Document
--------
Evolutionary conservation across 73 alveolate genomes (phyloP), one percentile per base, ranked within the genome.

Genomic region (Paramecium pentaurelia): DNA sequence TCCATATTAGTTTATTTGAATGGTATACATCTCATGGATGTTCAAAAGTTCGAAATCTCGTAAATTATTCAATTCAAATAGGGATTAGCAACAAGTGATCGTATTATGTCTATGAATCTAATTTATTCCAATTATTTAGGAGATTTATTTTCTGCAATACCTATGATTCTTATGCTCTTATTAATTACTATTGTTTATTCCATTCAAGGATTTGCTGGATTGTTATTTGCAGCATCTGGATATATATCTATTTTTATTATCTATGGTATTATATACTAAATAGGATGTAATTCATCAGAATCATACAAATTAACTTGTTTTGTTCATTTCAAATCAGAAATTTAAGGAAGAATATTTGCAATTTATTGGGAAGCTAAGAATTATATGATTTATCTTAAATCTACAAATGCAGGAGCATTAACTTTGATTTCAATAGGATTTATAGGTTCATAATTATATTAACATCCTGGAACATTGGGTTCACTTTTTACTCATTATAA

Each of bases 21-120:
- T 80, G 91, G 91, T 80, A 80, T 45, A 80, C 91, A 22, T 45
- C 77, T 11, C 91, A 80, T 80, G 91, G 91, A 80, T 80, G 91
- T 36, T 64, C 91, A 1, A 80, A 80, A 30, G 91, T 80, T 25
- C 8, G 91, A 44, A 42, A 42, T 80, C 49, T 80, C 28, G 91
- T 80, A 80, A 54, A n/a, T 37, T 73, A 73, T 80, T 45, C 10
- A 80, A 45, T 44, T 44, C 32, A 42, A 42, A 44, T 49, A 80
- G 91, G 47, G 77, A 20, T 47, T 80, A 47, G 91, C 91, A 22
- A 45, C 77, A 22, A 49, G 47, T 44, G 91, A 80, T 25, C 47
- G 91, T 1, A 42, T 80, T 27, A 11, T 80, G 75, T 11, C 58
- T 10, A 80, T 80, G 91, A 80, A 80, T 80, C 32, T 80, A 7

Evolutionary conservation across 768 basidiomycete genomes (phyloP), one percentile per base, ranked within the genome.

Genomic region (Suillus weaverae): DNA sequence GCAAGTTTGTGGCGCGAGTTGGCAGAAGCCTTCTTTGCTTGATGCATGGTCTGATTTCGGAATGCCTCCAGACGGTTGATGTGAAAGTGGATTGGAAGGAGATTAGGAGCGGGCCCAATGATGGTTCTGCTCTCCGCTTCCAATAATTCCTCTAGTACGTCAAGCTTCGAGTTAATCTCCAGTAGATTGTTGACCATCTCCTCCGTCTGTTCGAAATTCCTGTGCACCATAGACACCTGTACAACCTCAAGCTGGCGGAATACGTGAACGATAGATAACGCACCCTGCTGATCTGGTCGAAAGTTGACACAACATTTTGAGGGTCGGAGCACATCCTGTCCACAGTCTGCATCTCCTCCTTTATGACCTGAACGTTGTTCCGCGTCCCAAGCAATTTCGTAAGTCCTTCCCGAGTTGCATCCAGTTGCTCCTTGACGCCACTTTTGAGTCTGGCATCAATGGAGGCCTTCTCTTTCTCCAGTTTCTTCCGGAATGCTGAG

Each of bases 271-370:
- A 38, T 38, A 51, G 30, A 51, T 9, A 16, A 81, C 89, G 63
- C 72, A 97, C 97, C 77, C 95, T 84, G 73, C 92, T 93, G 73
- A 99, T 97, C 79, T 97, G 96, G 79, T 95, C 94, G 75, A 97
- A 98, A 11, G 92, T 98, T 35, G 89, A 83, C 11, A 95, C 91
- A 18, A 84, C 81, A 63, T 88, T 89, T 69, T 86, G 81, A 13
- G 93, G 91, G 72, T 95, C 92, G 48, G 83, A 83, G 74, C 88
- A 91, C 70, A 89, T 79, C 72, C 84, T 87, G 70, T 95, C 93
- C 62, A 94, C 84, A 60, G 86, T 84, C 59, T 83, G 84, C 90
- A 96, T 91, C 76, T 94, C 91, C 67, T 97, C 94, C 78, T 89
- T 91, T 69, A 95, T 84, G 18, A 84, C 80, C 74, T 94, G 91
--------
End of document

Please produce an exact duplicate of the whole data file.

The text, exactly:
Evolutionary conservation across 73 alveolate genomes (phyloP), one percentile per base, ranked within the genome.

Genomic region (Paramecium pentaurelia): DNA sequence TCCATATTAGTTTATTTGAATGGTATACATCTCATGGATGTTCAAAAGTTCGAAATCTCGTAAATTATTCAATTCAAATAGGGATTAGCAACAAGTGATCGTATTATGTCTATGAATCTAATTTATTCCAATTATTTAGGAGATTTATTTTCTGCAATACCTATGATTCTTATGCTCTTATTAATTACTATTGTTTATTCCATTCAAGGATTTGCTGGATTGTTATTTGCAGCATCTGGATATATATCTATTTTTATTATCTATGGTATTATATACTAAATAGGATGTAATTCATCAGAATCATACAAATTAACTTGTTTTGTTCATTTCAAATCAGAAATTTAAGGAAGAATATTTGCAATTTATTGGGAAGCTAAGAATTATATGATTTATCTTAAATCTACAAATGCAGGAGCATTAACTTTGATTTCAATAGGATTTATAGGTTCATAATTATATTAACATCCTGGAACATTGGGTTCACTTTTTACTCATTATAA

Each of bases 21-120:
- T 80, G 91, G 91, T 80, A 80, T 45, A 80, C 91, A 22, T 45
- C 77, T 11, C 91, A 80, T 80, G 91, G 91, A 80, T 80, G 91
- T 36, T 64, C 91, A 1, A 80, A 80, A 30, G 91, T 80, T 25
- C 8, G 91, A 44, A 42, A 42, T 80, C 49, T 80, C 28, G 91
- T 80, A 80, A 54, A n/a, T 37, T 73, A 73, T 80, T 45, C 10
- A 80, A 45, T 44, T 44, C 32, A 42, A 42, A 44, T 49, A 80
- G 91, G 47, G 77, A 20, T 47, T 80, A 47, G 91, C 91, A 22
- A 45, C 77, A 22, A 49, G 47, T 44, G 91, A 80, T 25, C 47
- G 91, T 1, A 42, T 80, T 27, A 11, T 80, G 75, T 11, C 58
- T 10, A 80, T 80, G 91, A 80, A 80, T 80, C 32, T 80, A 7

Evolutionary conservation across 768 basidiomycete genomes (phyloP), one percentile per base, ranked within the genome.

Genomic region (Suillus weaverae): DNA sequence GCAAGTTTGTGGCGCGAGTTGGCAGAAGCCTTCTTTGCTTGATGCATGGTCTGATTTCGGAATGCCTCCAGACGGTTGATGTGAAAGTGGATTGGAAGGAGATTAGGAGCGGGCCCAATGATGGTTCTGCTCTCCGCTTCCAATAATTCCTCTAGTACGTCAAGCTTCGAGTTAATCTCCAGTAGATTGTTGACCATCTCCTCCGTCTGTTCGAAATTCCTGTGCACCATAGACACCTGTACAACCTCAAGCTGGCGGAATACGTGAACGATAGATAACGCACCCTGCTGATCTGGTCGAAAGTTGACACAACATTTTGAGGGTCGGAGCACATCCTGTCCACAGTCTGCATCTCCTCCTTTATGACCTGAACGTTGTTCCGCGTCCCAAGCAATTTCGTAAGTCCTTCCCGAGTTGCATCCAGTTGCTCCTTGACGCCACTTTTGAGTCTGGCATCAATGGAGGCCTTCTCTTTCTCCAGTTTCTTCCGGAATGCTGAG

Each of bases 271-370:
- A 38, T 38, A 51, G 30, A 51, T 9, A 16, A 81, C 89, G 63
- C 72, A 97, C 97, C 77, C 95, T 84, G 73, C 92, T 93, G 73
- A 99, T 97, C 79, T 97, G 96, G 79, T 95, C 94, G 75, A 97
- A 98, A 11, G 92, T 98, T 35, G 89, A 83, C 11, A 95, C 91
- A 18, A 84, C 81, A 63, T 88, T 89, T 69, T 86, G 81, A 13
- G 93, G 91, G 72, T 95, C 92, G 48, G 83, A 83, G 74, C 88
- A 91, C 70, A 89, T 79, C 72, C 84, T 87, G 70, T 95, C 93
- C 62, A 94, C 84, A 60, G 86, T 84, C 59, T 83, G 84, C 90
- A 96, T 91, C 76, T 94, C 91, C 67, T 97, C 94, C 78, T 89
- T 91, T 69, A 95, T 84, G 18, A 84, C 80, C 74, T 94, G 91